Reuters/Goran Tomasevic

Since the debut of his show on MSNBC eight months ago, The Nation’s editor at large, Christopher Hayes, has tackled some of the toughest issues in politics with his trademark mix of intelligence, rigor, fairness and empathy. There are no three-minute hits from hack pundits on Up With Chris Hayes, no canned interviews with politicians. Instead you might find a two-hour panel on Israel-Palestine, or a refreshingly lucid roundtable on financial regulation, or an entire show devoted to atheism (yes, atheism!). You’ll also find guests you won’t find anywhere else on television (except on Nation columnist Melissa Harris-Perry’s new show, which follows Hayes’s program), guests that look like America: the young, people of color, grassroots activists, citizen agitators. The show tilts left, of course, but perhaps its most notable quality is its ability to host serious, good-faith discussions with panelists across the spectrum on deeply polarizing subjects—abortion, religion, taxation, national security—while somehow remaining above the partisan fray.

After his May 27 Memorial Day program, the fray came to Hayes. In the lead-in to a panel discussion, he offered the following remarks:

It is I think very difficult to talk about the war dead and the fallen without invoking valor, without invoking the word “hero.” And why do I feel so uncomfortable about the word “hero”? I feel uncomfortable about the word “hero” because it seems to me that it is so rhetorically proximate to justifications for more war. And I obviously don’t want to desecrate or disrespect the memory of anyone that’s fallen. And obviously there are individual circumstances in which there is genuine tremendous heroism. You know, hail of gunfire, rescuing fellow soldiers and things like that. But it seems to me that we marshal this word in a way that is problematic—but maybe I’m wrong about that.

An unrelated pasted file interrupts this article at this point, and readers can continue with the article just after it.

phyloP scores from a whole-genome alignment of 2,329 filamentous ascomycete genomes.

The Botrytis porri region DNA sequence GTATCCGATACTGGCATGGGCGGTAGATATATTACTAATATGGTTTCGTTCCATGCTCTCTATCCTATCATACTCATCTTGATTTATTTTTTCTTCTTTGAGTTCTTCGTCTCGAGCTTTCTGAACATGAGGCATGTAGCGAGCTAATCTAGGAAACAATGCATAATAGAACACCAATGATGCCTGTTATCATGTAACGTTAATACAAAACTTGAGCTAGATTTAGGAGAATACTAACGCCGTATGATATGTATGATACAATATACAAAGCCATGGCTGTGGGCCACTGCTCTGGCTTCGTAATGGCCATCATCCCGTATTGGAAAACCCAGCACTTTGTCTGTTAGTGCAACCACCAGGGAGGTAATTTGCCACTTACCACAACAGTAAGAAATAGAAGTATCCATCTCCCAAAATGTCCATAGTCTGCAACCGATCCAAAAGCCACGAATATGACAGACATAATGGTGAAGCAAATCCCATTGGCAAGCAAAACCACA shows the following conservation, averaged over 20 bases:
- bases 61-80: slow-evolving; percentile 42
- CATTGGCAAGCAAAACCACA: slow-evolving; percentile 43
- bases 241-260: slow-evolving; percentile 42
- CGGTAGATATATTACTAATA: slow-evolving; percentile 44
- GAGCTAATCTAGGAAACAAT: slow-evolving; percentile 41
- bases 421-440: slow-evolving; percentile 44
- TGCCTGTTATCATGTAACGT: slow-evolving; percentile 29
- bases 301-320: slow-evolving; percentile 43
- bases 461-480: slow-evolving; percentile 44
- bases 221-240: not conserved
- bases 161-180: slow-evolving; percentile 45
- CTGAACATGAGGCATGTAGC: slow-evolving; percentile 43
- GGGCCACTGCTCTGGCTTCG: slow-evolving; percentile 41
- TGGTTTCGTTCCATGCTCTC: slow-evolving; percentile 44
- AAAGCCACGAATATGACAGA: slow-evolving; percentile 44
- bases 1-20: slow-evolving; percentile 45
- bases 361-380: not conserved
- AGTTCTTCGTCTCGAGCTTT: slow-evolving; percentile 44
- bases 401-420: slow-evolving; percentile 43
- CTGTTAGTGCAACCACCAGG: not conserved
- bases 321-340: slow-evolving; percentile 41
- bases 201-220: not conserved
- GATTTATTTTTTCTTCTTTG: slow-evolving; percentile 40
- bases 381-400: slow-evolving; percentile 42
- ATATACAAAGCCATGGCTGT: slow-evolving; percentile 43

There is nothing about these words or the context in which they were said that ought to be particularly controversial. Hayes was not impugning the conduct of any soldier. He was thinking out loud about the ease with which our national rhetoric about “heroes” and patriotism is exploited by those attempting to justify yet another war—a question that has been debated for centuries in literature, philosophy, theater and cinema, and by veterans themselves and their families. Earlier in the program, Hayes had discussed his interview with the mother of the first casualty in the “war on terror,” and he interviewed a former “casualty assistance officer” whose job was to tell families that their son or daughter, husband or wife is never coming home. Later in the program, Hayes even made a counterargument to his own point, invoking the nobility of military service.

Nonetheless, it was all too candid and thoughtful for a medium and a political culture that has little tolerance for nuanced, challenging debate. Right-wing pundits pounced, truncating Hayes’s remarks to just “I’m ‘Uncomfortable’ Calling Fallen Military ‘Heroes.’” And, to be fair, some veterans and their family members also wrote anguished letters in response.

Hayes issued a gracious apology the next day, noting that while his show intended to discuss the civilian-military divide, he came off as “a stereotype of a removed pundit.” The next week, Hayes opened his program with a panel composed entirely of vets who debated, among other subjects, the ethics and effectiveness of an all-volunteer army. In the next hour, Hayes hosted a roiling discussion about President Obama’s “kill list,” which included The Nation’s Jeremy Scahill, who made a scathing critique of Obama’s drone strike policy.

Undaunted, Hayes was once more unto the breach. There was heat, no doubt, but there was also more light.